14 February 2018
Men Make War
After reading Susan Sontag’s article, Looking at War I kept wanting to come back to one specific line towards the beginning of the piece: “Men make war.” I was intrigued by this line for two reasons: one, I had spoken about this idea with some of my friends just the day prior to reading the article, and secondly, before that conversation and before reading this piece, I hadn’t really put two and two together and thought about war in that way. War was war in my eyes, not a ‘man’s sport.’ This idea was what really inspired my attempts at making a cover for The New Yorker.
My first mock-cover is a battlefield with cannons made from the male gender symbol. This symbol was turned into the firing power on war grounds and is meant to express that war and battle are generally a man’s place, or doing. The background colors on the cover are pretty murky, with the fire and cannons popping out in the back and foreground.
My second mock-cover includes a man pointing at an unknown entity while standing next to a dead man/soldier. The original idea for this cover was to include men in all different uniforms pointing at each other over a dead body, which was meant to express the idea that importance is placed on blaming others and getting back at someone rather than on who gets hurt. What I ended up doing was simplifying it so that one man, whose importance is shown through his daunting shadow, points at someone or something unknown while being ignorant to the fact that there is a man bleeding out right next to him—war is more important. This idea stemmed from Sontag writing, “by defining one people as less human than another legitimizes torture and murder.” But not only this, because in the next paragraph she follows up by asking the question, “ Whom do we wish to blame? More precisely, whom do we believe we have the right to blame?” People are being tortured and killed who weren’t even involved in the war. Civilian towns are bombed, civilians are killed, and the war-wagers keep waging war—seemingly indifferent.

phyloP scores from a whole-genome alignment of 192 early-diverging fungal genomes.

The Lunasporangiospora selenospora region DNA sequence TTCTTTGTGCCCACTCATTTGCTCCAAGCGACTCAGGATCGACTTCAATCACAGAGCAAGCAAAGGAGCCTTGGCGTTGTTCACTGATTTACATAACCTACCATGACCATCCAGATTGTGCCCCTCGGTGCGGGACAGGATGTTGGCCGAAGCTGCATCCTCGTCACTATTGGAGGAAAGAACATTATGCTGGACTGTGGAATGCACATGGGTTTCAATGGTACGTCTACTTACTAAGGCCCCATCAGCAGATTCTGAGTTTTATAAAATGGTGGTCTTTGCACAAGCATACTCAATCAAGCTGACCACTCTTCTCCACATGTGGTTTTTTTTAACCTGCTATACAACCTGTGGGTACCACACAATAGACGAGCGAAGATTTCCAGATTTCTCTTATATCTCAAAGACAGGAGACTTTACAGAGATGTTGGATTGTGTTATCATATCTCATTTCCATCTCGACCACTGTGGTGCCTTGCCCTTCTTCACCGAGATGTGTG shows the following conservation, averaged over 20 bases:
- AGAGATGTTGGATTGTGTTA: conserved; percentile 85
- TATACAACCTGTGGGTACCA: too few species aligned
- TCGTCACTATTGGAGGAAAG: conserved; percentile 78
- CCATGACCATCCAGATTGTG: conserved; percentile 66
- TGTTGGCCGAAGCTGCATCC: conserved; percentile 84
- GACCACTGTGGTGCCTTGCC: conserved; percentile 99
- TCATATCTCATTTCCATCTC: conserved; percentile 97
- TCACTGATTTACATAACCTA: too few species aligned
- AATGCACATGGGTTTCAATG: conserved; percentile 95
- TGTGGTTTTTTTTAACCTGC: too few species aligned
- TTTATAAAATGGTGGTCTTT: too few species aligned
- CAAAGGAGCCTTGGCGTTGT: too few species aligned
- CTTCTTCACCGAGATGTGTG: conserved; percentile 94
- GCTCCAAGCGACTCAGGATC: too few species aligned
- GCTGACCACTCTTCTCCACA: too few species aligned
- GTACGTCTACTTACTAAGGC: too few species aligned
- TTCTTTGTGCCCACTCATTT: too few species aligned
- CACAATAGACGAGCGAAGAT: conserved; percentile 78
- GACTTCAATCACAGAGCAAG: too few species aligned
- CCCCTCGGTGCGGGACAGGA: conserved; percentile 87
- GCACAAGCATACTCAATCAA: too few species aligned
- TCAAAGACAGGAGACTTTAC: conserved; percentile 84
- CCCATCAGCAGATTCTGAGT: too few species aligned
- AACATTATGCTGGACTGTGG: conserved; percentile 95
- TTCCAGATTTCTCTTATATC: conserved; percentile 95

Sontag’s Looking at War was dense and held many ideas that could inspire artistic covers. I wish I could have included another cover based on what the role that the media and photography play in war and how people looking from the outside in understand it, but I found myself enthralled with the original statement, “men make war.”
Others Covers that had less to do with the readings:
Cover based on Parsons/New York: